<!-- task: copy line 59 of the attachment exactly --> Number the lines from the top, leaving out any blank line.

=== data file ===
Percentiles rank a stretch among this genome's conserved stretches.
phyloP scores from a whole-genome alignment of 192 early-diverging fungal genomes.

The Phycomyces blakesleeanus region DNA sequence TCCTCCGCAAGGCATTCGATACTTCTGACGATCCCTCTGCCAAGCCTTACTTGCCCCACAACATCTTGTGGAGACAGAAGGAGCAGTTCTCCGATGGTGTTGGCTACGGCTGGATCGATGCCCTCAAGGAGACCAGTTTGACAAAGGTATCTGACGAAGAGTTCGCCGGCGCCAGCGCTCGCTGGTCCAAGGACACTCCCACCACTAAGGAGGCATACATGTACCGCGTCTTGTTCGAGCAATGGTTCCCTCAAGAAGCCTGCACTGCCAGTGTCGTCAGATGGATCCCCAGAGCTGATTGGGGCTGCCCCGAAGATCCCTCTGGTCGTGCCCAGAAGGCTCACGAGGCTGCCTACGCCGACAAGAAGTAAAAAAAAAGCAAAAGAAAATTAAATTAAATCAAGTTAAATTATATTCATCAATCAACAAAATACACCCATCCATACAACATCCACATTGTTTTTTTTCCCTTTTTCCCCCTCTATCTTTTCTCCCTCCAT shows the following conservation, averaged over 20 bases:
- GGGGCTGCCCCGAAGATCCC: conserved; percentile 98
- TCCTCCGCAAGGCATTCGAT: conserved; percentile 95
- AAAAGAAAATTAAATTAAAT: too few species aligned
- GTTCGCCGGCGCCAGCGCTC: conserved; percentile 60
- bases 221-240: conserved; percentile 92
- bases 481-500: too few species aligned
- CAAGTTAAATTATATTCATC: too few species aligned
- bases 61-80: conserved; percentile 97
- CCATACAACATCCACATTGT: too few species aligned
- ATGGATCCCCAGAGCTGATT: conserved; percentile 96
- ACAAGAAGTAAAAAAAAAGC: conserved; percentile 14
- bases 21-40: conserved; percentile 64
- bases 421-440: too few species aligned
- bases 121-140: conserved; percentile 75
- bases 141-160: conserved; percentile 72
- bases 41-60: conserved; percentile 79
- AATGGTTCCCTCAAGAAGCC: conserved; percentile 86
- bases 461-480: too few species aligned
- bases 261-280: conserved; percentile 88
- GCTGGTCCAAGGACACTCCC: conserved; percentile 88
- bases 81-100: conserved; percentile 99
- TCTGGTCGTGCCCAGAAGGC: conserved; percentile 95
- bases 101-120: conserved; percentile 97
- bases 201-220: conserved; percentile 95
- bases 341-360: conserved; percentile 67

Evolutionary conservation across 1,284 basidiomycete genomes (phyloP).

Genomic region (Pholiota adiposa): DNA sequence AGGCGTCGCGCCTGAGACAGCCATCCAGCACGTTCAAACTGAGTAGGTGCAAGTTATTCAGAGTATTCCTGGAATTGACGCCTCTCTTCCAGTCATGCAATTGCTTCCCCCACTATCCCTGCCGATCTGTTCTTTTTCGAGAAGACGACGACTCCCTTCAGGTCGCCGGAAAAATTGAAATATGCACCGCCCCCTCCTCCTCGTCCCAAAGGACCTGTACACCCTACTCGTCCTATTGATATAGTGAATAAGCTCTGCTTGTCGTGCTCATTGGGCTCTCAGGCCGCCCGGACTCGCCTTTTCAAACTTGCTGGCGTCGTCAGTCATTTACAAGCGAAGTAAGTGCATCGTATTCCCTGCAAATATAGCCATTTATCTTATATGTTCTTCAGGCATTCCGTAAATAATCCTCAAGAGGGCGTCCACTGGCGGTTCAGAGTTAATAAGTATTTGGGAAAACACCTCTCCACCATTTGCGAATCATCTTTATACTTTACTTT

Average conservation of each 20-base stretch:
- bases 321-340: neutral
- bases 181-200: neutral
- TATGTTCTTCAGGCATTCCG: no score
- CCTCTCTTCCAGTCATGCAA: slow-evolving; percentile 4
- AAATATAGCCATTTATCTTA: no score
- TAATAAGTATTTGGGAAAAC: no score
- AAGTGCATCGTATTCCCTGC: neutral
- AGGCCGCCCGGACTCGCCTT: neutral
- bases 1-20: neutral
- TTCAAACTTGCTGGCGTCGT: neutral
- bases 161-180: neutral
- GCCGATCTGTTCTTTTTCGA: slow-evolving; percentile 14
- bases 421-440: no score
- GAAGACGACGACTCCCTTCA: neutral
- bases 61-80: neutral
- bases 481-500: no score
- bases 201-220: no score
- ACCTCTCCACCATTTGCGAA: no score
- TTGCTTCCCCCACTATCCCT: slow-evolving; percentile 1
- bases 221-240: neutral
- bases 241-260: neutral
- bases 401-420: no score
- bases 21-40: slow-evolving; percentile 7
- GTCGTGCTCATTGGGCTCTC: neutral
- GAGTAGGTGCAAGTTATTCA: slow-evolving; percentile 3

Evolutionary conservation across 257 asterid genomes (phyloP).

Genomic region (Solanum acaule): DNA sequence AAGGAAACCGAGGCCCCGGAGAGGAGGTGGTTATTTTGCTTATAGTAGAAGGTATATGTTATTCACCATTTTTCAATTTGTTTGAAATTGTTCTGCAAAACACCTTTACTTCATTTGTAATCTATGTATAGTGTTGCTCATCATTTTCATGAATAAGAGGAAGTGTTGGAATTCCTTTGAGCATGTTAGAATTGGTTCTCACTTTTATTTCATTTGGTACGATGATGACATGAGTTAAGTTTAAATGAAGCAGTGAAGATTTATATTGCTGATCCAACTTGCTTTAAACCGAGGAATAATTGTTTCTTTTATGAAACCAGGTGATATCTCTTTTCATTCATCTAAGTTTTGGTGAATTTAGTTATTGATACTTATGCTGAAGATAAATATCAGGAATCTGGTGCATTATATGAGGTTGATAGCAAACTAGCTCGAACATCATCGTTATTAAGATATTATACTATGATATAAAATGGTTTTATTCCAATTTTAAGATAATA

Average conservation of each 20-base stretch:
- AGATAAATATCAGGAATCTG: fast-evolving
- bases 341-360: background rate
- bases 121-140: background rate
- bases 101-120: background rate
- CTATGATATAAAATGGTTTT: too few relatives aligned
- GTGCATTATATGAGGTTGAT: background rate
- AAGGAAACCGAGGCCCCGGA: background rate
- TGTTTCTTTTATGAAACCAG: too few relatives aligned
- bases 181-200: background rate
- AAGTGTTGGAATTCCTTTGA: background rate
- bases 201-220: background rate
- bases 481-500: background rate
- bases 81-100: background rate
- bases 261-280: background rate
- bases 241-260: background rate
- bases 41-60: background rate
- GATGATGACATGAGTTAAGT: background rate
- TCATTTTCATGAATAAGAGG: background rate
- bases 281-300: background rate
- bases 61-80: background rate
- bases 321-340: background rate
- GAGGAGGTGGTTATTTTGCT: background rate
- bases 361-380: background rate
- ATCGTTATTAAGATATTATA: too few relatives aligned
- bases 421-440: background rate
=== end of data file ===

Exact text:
Average conservation of each 20-base stretch: